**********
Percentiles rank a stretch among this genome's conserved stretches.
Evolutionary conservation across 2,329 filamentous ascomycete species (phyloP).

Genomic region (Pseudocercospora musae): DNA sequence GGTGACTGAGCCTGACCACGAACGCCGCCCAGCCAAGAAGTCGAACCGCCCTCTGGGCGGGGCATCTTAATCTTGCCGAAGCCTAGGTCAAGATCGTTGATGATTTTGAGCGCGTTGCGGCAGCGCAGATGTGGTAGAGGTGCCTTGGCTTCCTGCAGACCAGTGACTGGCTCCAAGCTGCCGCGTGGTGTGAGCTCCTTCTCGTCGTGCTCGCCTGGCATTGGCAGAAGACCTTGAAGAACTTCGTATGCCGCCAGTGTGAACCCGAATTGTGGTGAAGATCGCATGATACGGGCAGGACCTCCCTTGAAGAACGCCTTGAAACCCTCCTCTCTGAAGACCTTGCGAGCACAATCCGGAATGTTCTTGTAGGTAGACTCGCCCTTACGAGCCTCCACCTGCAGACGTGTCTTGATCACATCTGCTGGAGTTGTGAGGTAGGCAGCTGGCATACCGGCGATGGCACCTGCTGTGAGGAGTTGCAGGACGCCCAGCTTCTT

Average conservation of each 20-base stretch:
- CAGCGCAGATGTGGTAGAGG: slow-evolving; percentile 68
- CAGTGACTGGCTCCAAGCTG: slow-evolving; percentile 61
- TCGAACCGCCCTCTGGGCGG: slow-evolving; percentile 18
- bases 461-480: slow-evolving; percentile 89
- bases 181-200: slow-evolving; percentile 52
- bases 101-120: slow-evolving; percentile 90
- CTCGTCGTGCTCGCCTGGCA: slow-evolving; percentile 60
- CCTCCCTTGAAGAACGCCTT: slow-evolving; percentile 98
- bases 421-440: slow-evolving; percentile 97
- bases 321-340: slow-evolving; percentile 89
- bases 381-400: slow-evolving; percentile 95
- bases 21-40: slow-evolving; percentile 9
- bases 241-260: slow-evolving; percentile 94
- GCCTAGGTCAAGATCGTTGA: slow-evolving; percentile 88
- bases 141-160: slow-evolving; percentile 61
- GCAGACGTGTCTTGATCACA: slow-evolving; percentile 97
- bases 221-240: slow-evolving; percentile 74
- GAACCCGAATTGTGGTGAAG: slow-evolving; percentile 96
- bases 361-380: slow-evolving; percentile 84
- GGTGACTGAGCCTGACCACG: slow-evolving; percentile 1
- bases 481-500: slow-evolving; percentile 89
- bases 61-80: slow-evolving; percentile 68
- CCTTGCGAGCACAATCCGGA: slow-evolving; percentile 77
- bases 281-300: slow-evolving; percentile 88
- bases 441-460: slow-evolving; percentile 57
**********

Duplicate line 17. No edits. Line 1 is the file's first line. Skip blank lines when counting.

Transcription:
- bases 241-260: slow-evolving; percentile 94